Qi Gong (literally "breath exercise") is an art and skill to train the "qi"(the human body's vital energy). Originated in ancient times, Qi Gong’s primary stimulus was the search for longevity with the ultimate aim of immortality and it is an invaluable component of Traditional Chinese Medicine. It is a method by which the practitioner gets physical and mental self-exercise through bringing into play his subjective initiative. To achieve this aim, the practitioner must associate his mind, postures and breathing and act on the whole organism.
Tai Ji Quan
The term "Tai Ji" refers to the ancient Chinese cosmological concept of the interplay between two opposite yet complementary forces (the Yin and the Yang) as being the foundation of creation. "Quan" literally means, "fist" and denotes an unarmed method of combat. Tai Ji Quan as a martial art is based on the principle of the soft overcoming the hard. Behind its soft, graceful and flowing movements lie hidden strength and great physical and mental control, the movements themselves are all traditional defensive and offensive techniques.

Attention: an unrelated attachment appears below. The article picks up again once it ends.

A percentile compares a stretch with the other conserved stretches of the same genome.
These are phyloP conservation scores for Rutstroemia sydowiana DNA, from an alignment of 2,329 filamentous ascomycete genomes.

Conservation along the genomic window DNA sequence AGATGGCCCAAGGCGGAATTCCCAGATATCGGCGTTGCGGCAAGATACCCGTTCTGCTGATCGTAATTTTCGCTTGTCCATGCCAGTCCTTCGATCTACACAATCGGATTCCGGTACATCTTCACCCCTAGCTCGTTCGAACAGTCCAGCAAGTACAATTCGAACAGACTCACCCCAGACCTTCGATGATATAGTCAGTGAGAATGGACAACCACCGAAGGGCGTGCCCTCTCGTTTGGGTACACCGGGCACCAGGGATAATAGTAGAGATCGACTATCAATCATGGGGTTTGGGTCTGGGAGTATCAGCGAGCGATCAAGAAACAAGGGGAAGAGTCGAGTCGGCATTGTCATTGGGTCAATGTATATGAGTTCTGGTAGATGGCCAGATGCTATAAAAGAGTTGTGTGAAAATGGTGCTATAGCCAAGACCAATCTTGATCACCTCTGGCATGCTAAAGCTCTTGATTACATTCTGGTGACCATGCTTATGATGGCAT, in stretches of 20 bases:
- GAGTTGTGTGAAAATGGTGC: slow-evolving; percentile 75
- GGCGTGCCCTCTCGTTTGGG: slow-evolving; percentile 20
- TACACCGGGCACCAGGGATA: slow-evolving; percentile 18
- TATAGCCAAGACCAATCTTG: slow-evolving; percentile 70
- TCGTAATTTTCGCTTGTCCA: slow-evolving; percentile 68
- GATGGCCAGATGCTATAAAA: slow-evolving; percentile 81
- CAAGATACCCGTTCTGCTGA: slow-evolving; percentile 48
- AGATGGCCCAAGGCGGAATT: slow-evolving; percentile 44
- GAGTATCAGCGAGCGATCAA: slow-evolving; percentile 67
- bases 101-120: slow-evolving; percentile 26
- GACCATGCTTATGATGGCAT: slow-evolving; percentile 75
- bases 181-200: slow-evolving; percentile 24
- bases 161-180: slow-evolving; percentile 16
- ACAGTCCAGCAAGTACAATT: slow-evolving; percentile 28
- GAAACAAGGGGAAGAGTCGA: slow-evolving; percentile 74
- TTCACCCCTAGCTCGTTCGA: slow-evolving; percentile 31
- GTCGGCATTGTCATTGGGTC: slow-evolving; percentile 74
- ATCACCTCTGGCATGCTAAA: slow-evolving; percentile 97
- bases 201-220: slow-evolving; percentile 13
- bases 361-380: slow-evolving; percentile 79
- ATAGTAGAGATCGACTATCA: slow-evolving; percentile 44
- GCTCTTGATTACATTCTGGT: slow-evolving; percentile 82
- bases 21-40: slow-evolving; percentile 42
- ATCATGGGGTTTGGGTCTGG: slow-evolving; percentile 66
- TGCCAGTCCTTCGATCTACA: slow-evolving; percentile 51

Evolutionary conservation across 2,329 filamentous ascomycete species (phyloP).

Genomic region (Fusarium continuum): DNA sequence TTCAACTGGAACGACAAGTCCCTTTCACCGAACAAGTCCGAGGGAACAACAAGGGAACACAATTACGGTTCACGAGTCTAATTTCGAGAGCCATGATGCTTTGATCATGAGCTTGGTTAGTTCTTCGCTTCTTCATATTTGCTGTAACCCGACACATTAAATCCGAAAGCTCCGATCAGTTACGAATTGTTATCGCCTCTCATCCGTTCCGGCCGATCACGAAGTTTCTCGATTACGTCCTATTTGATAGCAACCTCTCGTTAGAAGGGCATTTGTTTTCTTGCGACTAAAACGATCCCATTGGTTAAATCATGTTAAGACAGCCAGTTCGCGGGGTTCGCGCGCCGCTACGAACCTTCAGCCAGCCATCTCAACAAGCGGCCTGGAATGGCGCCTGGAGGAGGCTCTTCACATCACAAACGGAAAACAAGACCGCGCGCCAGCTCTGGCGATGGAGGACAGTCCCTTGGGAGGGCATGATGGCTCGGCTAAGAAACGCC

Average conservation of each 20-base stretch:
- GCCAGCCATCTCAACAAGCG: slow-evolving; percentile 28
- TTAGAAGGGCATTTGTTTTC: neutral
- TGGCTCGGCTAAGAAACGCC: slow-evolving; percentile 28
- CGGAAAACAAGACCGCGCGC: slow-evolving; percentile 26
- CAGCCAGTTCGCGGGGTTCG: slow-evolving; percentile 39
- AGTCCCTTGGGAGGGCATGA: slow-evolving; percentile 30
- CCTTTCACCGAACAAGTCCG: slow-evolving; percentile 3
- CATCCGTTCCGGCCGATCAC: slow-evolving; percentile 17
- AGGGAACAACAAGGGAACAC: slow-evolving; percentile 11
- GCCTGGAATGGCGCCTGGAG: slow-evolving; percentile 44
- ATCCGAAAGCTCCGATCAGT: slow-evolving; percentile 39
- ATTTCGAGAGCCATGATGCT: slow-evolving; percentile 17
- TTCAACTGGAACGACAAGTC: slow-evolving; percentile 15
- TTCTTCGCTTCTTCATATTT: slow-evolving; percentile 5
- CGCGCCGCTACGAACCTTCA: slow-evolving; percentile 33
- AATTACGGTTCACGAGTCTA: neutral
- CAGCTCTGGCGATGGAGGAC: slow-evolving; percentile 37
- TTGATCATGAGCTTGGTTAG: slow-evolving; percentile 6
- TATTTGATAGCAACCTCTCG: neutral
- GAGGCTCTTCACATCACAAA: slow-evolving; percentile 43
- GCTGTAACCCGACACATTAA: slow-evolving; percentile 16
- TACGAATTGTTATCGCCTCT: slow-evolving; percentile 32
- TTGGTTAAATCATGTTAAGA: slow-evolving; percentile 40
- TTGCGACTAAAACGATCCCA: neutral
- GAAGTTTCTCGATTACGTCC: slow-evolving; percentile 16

Complete Tai ji Quan arts include basic exercises, stance keeping (Zhan Zhuang), repetitive single movement training, linked form training, power training (exercises which train the ability to issue energy in a ballistic pulse), weapons training (which includes straight sword, broadsword, staff and spear), technique training and various two person exercises and drills (including "pushhands" sensitivity drills). The goal of training is to cultivate a kind of 'whole body' power as described in the Tai Ji Quan Classics - "being rooted in the feet, developed by the legs, directed by the waist transferred through the back and expressed in the hands."